Trump may be the only president we have to war against ObamaCare but maybe he is only interested in making a deal, ANY deal, rather fixing problems. As it is, the longer he takes to assuage those of us who feel betrayed right out of the gate, the more likely he will be a one-term president.

Replacing whack-job liberalism with whack-job RINOism is not what we elected to “win” with. The problem with getting kicked in the nuts by his predecessors wasn’t that we cared about who was doing the kicking. There is no special “cache” for having been kicked in the nuts by Trump. He better fix that problem soon.

    Replacing whack-job liberalism with whack-job RINOism is exactly what we elected to “win” with. The only justification being offered for it was #NeverHillary and it was the best we could get. True enough, but less than satisfying. The fight goes on…

DINORightMarie | March 27, 2017 at 9:46 pm

I do not consider it “all or nothing” for the Congress to put on the President’s desk the IDENTICAL BILL they put on Obama’s not long ago – FULL REPEAL. This is what was promised, repeal.

What Ryan and his RINO herd did was NOT in any way a repeal.

It was a bad bill, and it deserved to DIE. That is not the end, however, but an opportunity to DO IT RIGHT, this time.

I just hope all this press idiocy won’t make Ryan go MORE left.

    Exactly. It took Obama 8 months to pass his bill. Why does this have to be done in a bum’s rush? And why is Trump trashing the only Republicans who are radical enough to insist on fighting for the OFFICIAL GOP platform? David Brat defeated the entrenched House Majority Leader being outspent $2.5m to $30,000 by merely running on the “radical” official GOP platform.

    Conservatives are not the problem. We are the reason the GOP control EVERYTHING today. They don’t need to “reach across the aisle” to find votes. Just force everyone to toe the line on the GOP platform, the one they ran on.

    herm2416 in reply to DINORightMarie. | March 28, 2017 at 8:26 am

    They can’t do that–they are afraid he would sign it!

Well ya know…
It’s kind’a like this.
Trump said he was gonna repeal Obamacare.
That is what I am looking for.
I know the Republicans can see the money and power…
And they are just fine with Obamacare, so long as they get to be the ones handling the till. It appears now they are just jealous they weren’t the ones that had the nards to institute it.
That isn’t what I was up for.
So.. looking at the options, I think it better to just enjoy the warmth given off by Obamacare going down in flames, rather than trust ” Representatives ” ( And at this point, I don’t trust them as far as I could throw them )
So, Obamacare crashes, I’m not having a problem with that.
I am having a problem with the ” Representatives ” that are going to try to fix it.
Where does it say we even have to fix something that is broken?
Can’t we just pitch it into the garbage, and forget it?

Sometimes the swamp drains you….

cheif bighorn | March 27, 2017 at 10:28 pm

There’s no reason to continue calling ACA Obamacare. Since they didn’t repeal it Trump owns it. He should be mad at himself and Ryan but instead blames conservatives who are the reason their party should exist. Perhaps they should have all run as democrats instead.

Baby steps. If conservatives are right, then there are trillions of dollars at stake, and truly affordable health care. The most of any special and peculiar interest, including the mysticism of Catastrophic Anthropogenic Global Warming, and the democratic leverage of Catastrophic Anthropogenic Immigration Reform. Not the least of which, closing the abortion chambers poses an existential risk to proponents of selective-child, clinical cannibalism, [class] diversity (i.e. institutional racism, sexism), and others adventures in social justice and minority profiteering.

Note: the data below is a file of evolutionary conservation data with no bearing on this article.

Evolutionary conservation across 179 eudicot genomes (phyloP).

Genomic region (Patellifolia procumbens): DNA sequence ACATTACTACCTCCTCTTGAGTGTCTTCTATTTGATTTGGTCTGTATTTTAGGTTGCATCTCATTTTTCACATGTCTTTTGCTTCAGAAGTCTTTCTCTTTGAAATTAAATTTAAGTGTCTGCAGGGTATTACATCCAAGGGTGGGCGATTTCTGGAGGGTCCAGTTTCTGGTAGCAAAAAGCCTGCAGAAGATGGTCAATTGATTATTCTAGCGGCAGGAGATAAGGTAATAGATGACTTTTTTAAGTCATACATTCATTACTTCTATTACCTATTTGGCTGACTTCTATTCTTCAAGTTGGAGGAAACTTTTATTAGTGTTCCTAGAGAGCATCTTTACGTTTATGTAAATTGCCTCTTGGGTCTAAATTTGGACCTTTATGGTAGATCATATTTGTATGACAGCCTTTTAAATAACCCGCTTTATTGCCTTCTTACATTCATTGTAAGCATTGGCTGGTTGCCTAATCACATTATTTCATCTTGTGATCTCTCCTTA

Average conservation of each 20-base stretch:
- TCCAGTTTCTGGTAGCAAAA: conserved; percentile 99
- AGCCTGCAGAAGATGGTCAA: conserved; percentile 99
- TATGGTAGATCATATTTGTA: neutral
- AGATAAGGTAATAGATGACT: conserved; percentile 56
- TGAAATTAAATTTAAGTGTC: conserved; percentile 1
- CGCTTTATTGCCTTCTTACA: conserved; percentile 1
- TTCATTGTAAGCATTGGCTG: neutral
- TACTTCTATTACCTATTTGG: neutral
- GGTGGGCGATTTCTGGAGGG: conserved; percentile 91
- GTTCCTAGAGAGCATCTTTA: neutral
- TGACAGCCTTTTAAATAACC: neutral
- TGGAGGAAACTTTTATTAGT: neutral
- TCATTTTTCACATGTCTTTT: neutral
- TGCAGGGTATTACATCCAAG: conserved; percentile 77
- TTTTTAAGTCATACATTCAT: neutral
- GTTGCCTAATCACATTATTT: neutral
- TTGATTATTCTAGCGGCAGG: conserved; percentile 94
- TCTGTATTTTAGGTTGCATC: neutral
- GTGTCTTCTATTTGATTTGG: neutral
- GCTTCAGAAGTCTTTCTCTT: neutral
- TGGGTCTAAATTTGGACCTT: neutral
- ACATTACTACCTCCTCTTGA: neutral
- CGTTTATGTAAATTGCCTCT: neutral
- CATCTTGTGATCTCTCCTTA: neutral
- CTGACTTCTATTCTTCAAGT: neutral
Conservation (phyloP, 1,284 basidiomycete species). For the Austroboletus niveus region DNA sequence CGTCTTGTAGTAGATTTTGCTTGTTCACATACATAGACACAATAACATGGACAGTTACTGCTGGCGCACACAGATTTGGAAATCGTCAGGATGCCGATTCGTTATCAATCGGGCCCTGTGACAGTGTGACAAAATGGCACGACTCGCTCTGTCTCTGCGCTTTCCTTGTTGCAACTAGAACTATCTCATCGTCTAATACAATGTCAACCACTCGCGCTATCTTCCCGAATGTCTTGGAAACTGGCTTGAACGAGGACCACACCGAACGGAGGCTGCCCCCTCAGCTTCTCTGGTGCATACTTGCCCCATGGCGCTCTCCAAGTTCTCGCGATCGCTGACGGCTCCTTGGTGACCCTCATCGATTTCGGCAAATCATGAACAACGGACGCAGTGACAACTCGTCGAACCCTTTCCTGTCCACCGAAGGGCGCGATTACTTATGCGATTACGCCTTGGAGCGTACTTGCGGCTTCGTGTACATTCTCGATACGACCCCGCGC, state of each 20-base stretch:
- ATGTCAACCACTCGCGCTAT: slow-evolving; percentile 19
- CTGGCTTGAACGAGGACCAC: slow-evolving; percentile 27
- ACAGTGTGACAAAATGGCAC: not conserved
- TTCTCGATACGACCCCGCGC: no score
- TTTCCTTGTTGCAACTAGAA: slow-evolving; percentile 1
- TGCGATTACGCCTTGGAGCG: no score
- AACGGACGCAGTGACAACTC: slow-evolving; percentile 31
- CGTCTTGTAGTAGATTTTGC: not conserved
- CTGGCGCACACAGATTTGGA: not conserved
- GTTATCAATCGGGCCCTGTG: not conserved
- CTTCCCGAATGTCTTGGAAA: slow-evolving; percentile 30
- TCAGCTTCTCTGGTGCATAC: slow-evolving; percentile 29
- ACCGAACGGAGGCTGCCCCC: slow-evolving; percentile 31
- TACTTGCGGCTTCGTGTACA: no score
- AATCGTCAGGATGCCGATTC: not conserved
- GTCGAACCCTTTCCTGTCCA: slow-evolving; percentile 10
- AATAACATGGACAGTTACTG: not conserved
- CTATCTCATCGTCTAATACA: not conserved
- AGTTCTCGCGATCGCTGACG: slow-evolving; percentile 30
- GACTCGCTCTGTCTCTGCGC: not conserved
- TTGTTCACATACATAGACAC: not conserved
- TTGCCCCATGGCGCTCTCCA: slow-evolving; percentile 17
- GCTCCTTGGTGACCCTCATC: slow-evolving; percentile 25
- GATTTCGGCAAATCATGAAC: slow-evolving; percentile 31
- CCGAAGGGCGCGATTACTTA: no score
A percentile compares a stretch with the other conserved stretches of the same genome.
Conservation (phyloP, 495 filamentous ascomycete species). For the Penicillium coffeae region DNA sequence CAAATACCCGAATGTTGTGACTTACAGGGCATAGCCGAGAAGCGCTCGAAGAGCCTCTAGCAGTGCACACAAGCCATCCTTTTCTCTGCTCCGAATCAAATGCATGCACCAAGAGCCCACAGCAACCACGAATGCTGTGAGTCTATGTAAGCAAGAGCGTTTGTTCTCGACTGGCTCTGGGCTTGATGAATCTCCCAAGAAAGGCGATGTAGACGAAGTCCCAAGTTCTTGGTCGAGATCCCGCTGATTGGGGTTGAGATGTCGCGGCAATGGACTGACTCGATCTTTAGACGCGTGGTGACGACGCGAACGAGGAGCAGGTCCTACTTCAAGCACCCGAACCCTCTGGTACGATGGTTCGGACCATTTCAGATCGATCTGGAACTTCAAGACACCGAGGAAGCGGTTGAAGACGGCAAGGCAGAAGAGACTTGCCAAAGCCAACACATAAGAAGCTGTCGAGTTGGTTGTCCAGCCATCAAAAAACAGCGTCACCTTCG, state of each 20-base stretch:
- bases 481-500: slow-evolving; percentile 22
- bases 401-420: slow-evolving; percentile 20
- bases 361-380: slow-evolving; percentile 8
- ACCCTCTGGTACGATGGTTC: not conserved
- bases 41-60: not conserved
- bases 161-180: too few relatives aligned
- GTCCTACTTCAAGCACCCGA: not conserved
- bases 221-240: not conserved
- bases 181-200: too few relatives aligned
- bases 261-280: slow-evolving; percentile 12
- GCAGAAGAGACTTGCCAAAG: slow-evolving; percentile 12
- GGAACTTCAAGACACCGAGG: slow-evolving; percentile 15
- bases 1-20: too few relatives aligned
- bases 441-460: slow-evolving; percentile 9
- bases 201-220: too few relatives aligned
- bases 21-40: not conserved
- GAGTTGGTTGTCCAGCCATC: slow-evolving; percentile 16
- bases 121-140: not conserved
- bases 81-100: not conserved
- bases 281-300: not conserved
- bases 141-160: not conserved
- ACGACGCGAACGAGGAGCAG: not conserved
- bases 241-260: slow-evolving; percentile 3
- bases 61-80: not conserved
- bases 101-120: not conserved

syn in reply to n.n. | March 28, 2017 at 12:22 am

    Our entrenched political class promising freedom and liberty by baby steps is as equally packaged in mysticism as is the mysticism of Catastrophic Anthropogenic Global Warming, and the democratic leverage of Catastrophic Anthropogenic Immigration Reform.

    That said; Trump did not run as a Conservative on Obamacare-he has no idea what is in the US Constitution. Rather Trump campaigned as a businessman offering repeal and replace with market-driven principles. Trump should be furious with Paul Ryan’s failure and not with Conservatives.

    And if Trump cannot not bring leadership to the health insurance/healthcare table then what good will be his job creation plan when a third of the economy continues to be oppressed by government control of both health insurance and healthcare. This bad business policy would be like building electric cars while shutting down coal plant

The President should have been smart enough to stay out of this mess to begin with. This bill started out as a c**p sandwich and it didn’t get much better as it went on. The Speaker took his “secret” bill and tried to ram it through, a la the Dems with Obamacare. When more and more people pointed out the fact that this bill was atrocious, along comes the phoney 3 phase excuse for passage. We are told that this bill is pretty bad, but it is only the first step and that it must be passed in order to move on to the second step. The people selling this bill totally ignored the fact that phase 2, deregulation by the HHS Secretary, can take place without any other legislation. Then we are told that there is no way to repeal Obamacare without a super majority in the Senate. For the sake of discussion, we will assume that this is correct. So, exactly how do the people selling this bill to the American public plan on generating such a super majority? It is unlikely that any Dems will sign on to kill Obamacare. So a Republican super majority will have to be elected in 2018. The odds on that happening are about the same as the sun going nova in the same length of time. And, t top it all off, nothing in this bill would have affected the biggest complaint of consumers, insurance premium costs and deductibles. It would, however, have given a tax break to wealthy investors and repealed the employer insurance mandate. I can under stand how these two provisions would have appealed to a job creator such as the President. But nothing in this bill would have diminished the current effects of the ACA.